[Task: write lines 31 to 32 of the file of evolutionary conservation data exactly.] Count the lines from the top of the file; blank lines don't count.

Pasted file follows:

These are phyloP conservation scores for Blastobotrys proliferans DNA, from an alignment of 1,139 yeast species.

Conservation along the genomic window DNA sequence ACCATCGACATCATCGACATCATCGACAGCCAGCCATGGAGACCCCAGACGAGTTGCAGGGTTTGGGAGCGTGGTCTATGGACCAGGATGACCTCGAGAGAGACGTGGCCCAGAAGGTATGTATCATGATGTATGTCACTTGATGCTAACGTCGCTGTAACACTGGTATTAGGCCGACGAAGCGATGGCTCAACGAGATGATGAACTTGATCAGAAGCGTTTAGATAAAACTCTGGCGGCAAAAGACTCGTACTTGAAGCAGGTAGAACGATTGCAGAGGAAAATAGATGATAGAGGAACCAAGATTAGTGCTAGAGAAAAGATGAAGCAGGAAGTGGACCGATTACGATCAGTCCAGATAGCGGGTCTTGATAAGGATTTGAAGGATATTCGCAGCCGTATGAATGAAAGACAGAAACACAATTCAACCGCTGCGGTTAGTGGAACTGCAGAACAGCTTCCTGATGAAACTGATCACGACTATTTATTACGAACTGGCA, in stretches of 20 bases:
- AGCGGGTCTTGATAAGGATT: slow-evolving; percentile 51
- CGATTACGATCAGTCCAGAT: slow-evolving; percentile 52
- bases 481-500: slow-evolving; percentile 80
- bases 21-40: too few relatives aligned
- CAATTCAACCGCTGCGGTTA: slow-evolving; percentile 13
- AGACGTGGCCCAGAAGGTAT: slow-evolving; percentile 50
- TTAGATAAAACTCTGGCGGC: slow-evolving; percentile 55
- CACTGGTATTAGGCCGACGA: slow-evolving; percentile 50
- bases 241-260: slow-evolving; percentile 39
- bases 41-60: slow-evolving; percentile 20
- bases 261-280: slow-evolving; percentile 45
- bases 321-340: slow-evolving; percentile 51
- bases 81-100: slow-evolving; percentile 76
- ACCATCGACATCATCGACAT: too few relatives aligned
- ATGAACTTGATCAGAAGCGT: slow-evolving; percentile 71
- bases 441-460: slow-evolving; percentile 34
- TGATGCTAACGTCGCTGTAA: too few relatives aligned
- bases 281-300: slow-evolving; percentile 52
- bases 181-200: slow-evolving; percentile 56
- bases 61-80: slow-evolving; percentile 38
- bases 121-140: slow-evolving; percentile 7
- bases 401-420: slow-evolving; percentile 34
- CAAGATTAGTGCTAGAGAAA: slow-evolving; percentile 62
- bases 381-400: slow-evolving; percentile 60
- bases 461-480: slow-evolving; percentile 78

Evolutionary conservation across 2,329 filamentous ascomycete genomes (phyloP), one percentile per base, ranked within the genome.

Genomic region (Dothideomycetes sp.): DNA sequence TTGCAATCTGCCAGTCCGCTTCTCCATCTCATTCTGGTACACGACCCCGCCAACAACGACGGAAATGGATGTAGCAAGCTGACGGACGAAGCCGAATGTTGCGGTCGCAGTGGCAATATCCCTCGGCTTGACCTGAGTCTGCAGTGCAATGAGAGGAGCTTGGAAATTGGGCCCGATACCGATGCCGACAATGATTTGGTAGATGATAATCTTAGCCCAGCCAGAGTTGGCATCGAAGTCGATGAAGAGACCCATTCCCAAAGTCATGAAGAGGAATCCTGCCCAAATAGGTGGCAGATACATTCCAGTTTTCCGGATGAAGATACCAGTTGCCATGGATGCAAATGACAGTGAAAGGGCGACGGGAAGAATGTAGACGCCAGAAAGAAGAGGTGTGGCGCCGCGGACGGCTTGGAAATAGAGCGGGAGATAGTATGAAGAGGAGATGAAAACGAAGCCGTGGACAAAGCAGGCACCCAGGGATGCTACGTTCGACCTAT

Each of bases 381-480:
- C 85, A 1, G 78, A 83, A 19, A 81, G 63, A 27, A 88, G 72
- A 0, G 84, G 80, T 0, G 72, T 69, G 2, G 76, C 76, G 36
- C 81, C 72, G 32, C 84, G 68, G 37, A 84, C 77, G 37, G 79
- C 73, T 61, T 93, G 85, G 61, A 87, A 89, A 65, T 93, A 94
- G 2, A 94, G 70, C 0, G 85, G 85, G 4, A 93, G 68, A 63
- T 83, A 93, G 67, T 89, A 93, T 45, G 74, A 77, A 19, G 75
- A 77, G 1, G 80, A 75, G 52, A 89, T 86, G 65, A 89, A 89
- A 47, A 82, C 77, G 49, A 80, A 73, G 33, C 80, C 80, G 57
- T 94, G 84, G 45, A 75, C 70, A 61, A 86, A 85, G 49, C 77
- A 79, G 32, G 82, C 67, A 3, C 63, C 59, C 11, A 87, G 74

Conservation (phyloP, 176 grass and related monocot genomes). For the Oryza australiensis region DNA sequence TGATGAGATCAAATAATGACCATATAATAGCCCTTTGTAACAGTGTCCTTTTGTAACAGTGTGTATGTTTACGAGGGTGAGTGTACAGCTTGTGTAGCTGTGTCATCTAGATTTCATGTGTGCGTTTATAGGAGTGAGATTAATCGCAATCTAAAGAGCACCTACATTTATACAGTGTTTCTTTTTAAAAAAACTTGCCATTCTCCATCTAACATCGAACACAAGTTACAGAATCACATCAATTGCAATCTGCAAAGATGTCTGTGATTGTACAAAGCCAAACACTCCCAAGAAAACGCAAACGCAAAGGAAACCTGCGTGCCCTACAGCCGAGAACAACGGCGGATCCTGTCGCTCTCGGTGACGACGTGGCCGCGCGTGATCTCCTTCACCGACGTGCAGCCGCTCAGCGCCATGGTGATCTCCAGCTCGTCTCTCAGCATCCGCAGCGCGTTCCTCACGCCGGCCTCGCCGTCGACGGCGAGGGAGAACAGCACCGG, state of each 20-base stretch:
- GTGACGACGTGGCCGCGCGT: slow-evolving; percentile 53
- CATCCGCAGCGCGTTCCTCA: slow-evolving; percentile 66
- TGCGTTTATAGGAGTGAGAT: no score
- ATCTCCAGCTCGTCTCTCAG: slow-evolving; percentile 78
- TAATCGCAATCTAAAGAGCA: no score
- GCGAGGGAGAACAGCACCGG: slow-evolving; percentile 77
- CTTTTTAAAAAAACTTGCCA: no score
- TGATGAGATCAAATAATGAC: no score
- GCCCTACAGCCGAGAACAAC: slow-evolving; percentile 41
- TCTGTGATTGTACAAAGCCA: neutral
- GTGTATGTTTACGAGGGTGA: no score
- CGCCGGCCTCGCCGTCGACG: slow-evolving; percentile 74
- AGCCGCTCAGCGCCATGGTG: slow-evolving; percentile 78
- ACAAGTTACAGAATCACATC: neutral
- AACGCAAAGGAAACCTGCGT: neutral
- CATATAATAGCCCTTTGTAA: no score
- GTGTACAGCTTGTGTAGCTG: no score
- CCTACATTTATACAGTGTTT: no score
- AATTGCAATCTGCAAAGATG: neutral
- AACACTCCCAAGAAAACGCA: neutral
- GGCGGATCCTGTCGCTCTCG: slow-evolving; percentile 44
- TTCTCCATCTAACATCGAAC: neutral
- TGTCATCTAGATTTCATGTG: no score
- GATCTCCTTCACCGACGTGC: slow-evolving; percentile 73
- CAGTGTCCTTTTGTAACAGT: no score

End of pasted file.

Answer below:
- C 85, A 1, G 78, A 83, A 19, A 81, G 63, A 27, A 88, G 72
- A 0, G 84, G 80, T 0, G 72, T 69, G 2, G 76, C 76, G 36